Vital statistics following surgery or radiation for patients with clinically localized prostate cancer managed during the PSA era.
Reviewer: Neha Vapiwala, MD
Last Modified: May 31, 2003
Presenter: A. V. D'Amico
Presenter's Affiliation: Dana-Farber Cancer Institute
Type of Session: Scientific
- Various algorithms using pre-treatment risk groups to predict for PSA failure in prostate cacner patients currently exist, namely through single-institution studies by Roach et al and D'Amico, et al. The three main components of these algorithms are serum PSA level, Gleason score (GS) on biopsy, and clinical stage. However, PSA failure does not necessarily lead to mortality from prostate cancer, as many patients will die of non-cancer-related causes. This study was designed to determine whether these pre-treatment risk groups established at single institutions for PSA failure still retained validity in a multi-institutional setting for predicting prostate cancer-specific mortality (PCSM).
Materials and Methods
- 7,316 pts treated at 44 centers in US between 1988-2002
- 4,946 underwent surgery
- 2,370 underwent radiation therapy
- Clinical stage T1c-T2NxM0
- Risk groups defined as follows:
- Low risk
- PSA = 10 AND GS = 6 AND stage T1c/T2a
- Intermediate risk
- PSA > 10-20 OR GS 7 OR stage T2b
- High risk
- PSA > 20 OR GS 8-10 OR stage T2c
- Cox regression analysis performed to determine accuracy of above pre-treatemnt groups in predicting time to PCSM
- Relative risk of PCSM also calculated for each risk group, with low-risk pts serving as baseline risk of 1.0
- Non-prostate cancer mortality rates at 8 yrs following PSA failure, by age:
- < 70 yrs old 4% surgery vs. 15% radiation
- >/= 70 yrs old 13% surgery vs. 18% radiation
- Relative risk of PCSM, by primary treatment and risk group:
high-risk low-risk surgery 14.2 vs. 4.9 radiation 14.3 vs. 5.6
- Low-risk pts undergoing radical prostatectomy have virtually no cancer-related mortality and thus, if candidates, are well-managed with surgery alone.
- Low risk pts undergoing rdaitaion therapy who are >/= 70 yrs of age also have minimal rates of prostate cancer mortality. However, the increased rates of non-cancer related mortality in irradiated pts who are < 70 yrs old likely reflects selection bias in this group. As pts under the critical age of 70 typically undergo surgery if they are medically cleared to do so, those who are irradiated but < 70 yrs old presumably have medical co-morbidities that both precluded surgery in the first place and probably led to the increased non-cancer mortality.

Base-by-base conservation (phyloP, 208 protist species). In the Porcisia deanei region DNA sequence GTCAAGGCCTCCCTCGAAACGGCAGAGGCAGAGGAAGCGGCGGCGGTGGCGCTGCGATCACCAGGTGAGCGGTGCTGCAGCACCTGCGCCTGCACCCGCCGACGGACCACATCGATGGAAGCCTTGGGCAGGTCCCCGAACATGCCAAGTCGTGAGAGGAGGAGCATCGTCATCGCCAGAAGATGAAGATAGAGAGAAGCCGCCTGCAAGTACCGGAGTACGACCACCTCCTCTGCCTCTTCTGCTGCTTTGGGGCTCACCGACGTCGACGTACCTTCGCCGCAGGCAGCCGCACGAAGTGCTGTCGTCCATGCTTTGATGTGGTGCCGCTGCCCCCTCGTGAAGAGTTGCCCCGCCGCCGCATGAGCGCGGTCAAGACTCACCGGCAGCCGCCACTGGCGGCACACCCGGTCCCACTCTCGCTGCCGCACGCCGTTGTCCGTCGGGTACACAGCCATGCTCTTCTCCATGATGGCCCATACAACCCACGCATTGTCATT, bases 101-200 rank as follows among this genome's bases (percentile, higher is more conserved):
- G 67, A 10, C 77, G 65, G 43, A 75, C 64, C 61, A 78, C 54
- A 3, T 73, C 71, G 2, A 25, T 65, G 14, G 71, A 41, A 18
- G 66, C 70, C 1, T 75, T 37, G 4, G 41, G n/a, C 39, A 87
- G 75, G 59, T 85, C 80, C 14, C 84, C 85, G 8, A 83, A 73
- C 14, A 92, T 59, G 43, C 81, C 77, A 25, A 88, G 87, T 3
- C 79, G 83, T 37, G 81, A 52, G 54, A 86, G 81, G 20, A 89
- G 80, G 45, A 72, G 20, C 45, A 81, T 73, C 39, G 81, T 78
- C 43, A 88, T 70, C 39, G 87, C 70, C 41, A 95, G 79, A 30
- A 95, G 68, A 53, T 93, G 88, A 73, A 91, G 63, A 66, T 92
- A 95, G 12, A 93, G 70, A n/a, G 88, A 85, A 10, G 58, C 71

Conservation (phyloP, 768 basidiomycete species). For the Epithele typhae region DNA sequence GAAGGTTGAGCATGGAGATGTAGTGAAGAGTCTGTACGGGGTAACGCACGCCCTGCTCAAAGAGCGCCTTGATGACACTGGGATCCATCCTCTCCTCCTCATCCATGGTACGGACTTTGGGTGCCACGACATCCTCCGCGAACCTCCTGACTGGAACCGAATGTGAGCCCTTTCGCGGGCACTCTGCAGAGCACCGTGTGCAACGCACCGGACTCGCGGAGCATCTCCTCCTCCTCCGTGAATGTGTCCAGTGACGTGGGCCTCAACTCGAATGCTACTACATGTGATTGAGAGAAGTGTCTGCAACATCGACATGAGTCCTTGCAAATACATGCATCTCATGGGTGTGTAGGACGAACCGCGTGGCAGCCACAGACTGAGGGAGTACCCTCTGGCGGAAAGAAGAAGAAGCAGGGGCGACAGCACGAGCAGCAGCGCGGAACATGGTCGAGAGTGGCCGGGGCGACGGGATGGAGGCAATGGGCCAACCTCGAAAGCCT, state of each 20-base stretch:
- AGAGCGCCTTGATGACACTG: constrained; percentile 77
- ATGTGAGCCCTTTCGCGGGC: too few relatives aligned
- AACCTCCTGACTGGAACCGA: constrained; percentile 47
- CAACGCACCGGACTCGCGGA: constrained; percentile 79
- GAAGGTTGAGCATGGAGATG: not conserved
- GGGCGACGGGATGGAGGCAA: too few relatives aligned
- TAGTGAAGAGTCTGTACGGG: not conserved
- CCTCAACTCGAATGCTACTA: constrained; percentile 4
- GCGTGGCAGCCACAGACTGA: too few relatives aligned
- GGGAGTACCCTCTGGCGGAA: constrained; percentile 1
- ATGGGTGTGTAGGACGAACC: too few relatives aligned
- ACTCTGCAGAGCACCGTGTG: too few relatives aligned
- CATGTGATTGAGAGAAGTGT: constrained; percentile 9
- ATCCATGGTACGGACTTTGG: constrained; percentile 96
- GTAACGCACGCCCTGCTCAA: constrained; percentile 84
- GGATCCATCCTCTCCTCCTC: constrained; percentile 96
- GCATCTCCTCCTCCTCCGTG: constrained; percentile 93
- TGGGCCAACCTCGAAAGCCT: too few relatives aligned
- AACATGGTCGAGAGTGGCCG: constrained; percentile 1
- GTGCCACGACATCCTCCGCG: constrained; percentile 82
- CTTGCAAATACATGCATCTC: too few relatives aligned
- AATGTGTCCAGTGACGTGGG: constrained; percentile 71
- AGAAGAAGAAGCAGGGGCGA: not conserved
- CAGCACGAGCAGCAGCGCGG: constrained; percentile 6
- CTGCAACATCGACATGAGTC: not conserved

- In high-risk pts, neither surgery nor radiation as monotherapies appear to be sufficient for reducing prostate cancer-related mortality.
- Pre-therapy predictors of PSA failure appear to also predict for prostate cancer-specific mortality.
- Significant rates of non-cancer-related mortality are seen in prostate cancer pts demonstrating PSA failure follwing management with either surgery or radiation therapy. The apparent prevalence of such deaths seen in this study among irradiated pts < 70 yrs old likely reflects the pt selection bias that often occurs, ie: non-surgical candidates often have serious medical co-morbidities and undergo radiation instead.
With regards to predicting for prostate cancer-specific mortality, the utility of pre-treatment risk parameters for PSA failure (PSA, Gleason score and clinical stage) are validated by this study. Low risk pts who are > 70 yrs old or < 70 yrs old but surgical candidates appear to benefit from either prostatectomy or radiation. High risk groups have higher rates of death from disease if managed with surgery or radiation alone, making an argument for investigating post-operative radiation therapy/ adjuvant hormonal ablation.
Finally, intermediate risk pts represent a heterogeneous group and demonstrate higher cancer mortality when more than one of the criteria (PSA, GS, stage) in that risk category are present. The authors suggest that in these cases, intermediate-risk pts would perhaps be more accurately placed in the high-risk group.
Oncolink's ASCO Coverage made possible by an unrestricted Educational Grant from Bristol-Myers Squibb Oncology.